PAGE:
Monday, January 13, 2014

Rebel (ARC): Review


The sequel to the action-packed Reboot is a can't-miss thrill ride, perfect for fans of James Patterson, Veronica Roth, and Marie Lu.

After coming back from death as Reboots and being trained by HARC as soldiers, Wren and Callum have finally escaped north, where they hope to find a life of freedom. But when they arrive at the Reboot Reservation, it isn't what they expected. Under the rule of a bloodthirsty leader, Micah, the Reboots are about to wage an all-out war on the humans. Although Wren's instincts are telling her to set off into the wilderness on their own and leave the battle far behind, Callum is unwilling to let his human family be murdered. When Micah commits the ultimate betrayal, the choice is made for them. But Micah has also made a fatal mistake . . . he's underestimated Wren and Callum.

The explosive finale to the Reboot duology is full of riveting action and steamy love scenes as Wren and Callum become rebels against their own kind.


Rebel picks up after Wren and Callum escaped HARC and find a place known as the Reboot Reservation. Just when they try to find a life for themselves, they're thrown into violence again by the sort-of-psychotic leader of Reboot Reservation, Micah. And there's still the threat from HARC. They have to stick together in order to fight their way through all these mess and have a life they want.

So much more has happened in Rebel. I will admit Reboot is a little slow on uptake, because it takes quite sometime before the book gets to interesting parts. But since there are much more complicated stuff in Rebel, the plot is a lot more fast-paced. This part is the most significant improvement of the book. Action scenes are totally not in shortage. I don't count those trainings in HARC in Reboot as one of those action scenes (I don't think you actually need me to explain this, right?). Those fighting scenes in Rebel is just so much more intense and thrilling. It's "fighting-for-your-life-every-second" kind of intense. I love that.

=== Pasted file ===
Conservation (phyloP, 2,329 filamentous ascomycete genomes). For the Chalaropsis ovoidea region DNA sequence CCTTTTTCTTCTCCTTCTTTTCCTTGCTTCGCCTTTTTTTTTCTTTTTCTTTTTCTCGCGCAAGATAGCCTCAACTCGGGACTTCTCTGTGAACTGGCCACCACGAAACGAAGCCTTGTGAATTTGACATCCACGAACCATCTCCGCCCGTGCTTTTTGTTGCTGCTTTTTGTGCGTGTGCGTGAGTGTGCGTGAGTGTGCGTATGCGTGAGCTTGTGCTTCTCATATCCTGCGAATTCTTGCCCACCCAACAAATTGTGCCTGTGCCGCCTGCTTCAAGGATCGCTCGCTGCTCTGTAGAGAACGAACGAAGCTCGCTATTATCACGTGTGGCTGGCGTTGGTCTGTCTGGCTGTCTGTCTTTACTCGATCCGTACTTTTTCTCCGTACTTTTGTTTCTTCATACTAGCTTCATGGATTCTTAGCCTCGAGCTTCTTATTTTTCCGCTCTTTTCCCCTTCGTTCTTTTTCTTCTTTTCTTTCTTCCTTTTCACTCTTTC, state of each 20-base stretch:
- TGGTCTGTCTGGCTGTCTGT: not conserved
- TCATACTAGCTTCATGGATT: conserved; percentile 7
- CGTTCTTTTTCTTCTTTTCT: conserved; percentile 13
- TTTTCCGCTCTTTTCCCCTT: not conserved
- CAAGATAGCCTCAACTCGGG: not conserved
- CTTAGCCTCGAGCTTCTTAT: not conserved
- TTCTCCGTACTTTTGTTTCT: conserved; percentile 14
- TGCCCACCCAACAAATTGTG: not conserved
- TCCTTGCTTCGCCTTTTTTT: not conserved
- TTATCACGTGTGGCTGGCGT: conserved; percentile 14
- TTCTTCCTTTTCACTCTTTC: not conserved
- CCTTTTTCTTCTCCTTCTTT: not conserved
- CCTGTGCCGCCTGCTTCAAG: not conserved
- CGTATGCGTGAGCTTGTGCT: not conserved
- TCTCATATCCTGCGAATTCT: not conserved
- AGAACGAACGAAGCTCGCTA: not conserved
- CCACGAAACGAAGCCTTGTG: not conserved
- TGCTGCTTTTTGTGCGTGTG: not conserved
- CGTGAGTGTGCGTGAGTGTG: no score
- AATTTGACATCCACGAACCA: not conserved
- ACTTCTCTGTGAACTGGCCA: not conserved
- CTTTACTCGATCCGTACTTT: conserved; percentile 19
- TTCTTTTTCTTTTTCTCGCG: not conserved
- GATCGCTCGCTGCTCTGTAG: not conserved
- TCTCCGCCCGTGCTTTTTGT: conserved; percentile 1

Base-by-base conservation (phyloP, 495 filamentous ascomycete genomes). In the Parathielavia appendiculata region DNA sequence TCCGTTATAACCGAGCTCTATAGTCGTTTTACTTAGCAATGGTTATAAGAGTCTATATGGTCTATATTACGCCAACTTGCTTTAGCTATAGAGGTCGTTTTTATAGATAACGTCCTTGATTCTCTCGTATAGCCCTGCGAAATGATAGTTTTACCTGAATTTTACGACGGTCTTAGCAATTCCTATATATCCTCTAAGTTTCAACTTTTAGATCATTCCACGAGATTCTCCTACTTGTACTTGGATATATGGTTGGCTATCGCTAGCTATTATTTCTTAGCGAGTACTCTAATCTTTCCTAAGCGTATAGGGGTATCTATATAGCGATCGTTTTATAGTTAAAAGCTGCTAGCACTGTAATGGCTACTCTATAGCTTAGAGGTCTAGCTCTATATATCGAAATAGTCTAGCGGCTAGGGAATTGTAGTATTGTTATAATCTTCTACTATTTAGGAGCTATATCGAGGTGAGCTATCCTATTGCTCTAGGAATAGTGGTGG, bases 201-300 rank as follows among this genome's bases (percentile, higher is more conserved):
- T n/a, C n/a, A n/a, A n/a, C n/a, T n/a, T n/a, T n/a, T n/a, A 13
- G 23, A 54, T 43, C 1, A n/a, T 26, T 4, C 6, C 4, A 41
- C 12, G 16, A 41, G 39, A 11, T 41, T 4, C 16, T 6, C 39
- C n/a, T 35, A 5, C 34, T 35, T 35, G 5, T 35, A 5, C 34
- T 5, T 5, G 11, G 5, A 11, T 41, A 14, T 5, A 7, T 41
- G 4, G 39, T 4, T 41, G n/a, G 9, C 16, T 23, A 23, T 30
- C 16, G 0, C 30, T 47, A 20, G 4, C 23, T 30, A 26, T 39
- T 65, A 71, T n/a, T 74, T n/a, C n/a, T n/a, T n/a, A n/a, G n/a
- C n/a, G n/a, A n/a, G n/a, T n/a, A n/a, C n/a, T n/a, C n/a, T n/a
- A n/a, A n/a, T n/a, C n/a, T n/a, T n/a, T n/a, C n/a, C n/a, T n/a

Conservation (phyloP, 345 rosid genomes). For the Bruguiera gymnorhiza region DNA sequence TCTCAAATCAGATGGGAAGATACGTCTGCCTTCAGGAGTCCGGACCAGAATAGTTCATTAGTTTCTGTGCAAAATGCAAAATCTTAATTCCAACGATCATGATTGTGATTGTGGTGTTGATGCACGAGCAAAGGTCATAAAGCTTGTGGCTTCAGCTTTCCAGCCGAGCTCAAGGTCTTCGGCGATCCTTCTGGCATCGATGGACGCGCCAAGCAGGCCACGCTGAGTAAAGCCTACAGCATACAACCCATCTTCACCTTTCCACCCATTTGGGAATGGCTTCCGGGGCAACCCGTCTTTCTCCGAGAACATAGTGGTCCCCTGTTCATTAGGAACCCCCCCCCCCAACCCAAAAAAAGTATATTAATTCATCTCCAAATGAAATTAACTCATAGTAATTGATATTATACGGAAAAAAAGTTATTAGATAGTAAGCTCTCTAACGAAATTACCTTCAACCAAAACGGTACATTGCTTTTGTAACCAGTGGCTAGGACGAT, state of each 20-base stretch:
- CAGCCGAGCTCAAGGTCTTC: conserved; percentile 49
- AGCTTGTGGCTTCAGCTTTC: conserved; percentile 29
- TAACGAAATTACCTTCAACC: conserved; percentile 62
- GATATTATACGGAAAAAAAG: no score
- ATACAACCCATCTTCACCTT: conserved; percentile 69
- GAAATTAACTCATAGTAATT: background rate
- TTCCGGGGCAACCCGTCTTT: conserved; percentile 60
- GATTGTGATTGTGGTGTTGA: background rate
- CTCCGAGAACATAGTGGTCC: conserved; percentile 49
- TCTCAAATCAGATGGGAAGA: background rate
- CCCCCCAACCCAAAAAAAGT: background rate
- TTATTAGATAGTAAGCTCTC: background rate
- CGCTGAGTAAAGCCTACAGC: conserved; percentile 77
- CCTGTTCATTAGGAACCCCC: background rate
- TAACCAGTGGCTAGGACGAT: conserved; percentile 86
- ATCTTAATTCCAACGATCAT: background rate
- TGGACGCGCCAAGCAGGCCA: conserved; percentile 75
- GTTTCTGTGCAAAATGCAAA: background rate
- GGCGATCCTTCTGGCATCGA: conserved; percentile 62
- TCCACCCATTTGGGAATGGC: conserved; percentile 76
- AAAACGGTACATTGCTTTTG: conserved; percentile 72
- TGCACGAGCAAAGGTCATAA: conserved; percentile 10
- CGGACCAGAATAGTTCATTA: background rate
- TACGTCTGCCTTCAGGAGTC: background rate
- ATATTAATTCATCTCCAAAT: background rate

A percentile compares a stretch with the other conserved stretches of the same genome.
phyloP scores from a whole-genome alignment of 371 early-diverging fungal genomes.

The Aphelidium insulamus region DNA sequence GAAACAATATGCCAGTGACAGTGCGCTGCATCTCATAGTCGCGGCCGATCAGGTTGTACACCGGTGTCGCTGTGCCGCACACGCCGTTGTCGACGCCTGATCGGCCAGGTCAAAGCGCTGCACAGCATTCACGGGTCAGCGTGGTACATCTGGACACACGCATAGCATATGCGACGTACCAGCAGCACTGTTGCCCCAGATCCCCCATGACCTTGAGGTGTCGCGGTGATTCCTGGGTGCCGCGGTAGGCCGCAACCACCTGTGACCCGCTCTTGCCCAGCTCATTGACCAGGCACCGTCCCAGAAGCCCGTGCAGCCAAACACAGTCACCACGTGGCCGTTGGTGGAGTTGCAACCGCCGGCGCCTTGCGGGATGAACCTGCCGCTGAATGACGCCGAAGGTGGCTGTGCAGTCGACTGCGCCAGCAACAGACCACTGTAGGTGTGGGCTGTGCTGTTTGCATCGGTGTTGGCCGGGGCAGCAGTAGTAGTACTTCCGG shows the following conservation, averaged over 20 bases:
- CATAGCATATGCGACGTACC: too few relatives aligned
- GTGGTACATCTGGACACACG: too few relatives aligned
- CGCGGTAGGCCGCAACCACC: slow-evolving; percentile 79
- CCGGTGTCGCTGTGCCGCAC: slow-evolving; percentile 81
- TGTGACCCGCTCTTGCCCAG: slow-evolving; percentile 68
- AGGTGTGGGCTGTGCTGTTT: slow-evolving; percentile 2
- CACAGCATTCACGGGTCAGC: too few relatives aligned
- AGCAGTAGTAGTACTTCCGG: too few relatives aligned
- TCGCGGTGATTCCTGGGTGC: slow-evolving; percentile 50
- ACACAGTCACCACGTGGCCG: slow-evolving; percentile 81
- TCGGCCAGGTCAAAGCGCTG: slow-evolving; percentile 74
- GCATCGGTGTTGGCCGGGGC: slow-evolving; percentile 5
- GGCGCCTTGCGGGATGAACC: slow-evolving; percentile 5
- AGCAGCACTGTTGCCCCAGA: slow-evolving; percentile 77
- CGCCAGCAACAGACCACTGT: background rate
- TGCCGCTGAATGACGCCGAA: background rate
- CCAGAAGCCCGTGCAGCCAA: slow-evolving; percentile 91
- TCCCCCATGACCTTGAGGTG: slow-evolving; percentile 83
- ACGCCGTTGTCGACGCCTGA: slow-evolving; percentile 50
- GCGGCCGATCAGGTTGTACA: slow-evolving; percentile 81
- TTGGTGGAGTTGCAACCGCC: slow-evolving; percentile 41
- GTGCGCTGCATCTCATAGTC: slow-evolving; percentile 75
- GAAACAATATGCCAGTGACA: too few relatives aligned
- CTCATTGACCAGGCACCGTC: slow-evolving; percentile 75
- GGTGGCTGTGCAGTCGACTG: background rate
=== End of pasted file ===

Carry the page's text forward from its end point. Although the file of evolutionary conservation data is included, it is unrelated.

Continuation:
Rebel is told in dual point of view. Wren's and Callum's. Although reading Callum's point of view is still a load of fun and pretty enjoyable, I find myself don't like it as much as I thought I would. Callum sounds too... sane in Rebel (not that Wren is insane, but come on). I thought being almost-human he will have a wider range and more intense emotions. But no, other than the fact that he thinks the Reboots shouldn't raise a massacre on humans just because they're nasty on Reboots, he's pretty tamed. Wren might be slightly more ruthless and logical than Callum (which is not very, but still), but her emotions are just more real and intense, which makes reading her point of view much more interesting. I must say, though I love the dual perspective, I can't deny I'm a little disappointed in Callum's point of view.

Amy Tintera makes a vast improvement in Rebel, and I deeply appreciate that. Although I think there are some space for more improvement, I'd say Rebel is good enough.

Rating: 7.5/10

1 comment:

  1. I WANT AN ARC OF REBEL SOOOOO BAD! Do you know where I can get an arc copy or if there are any giveaways?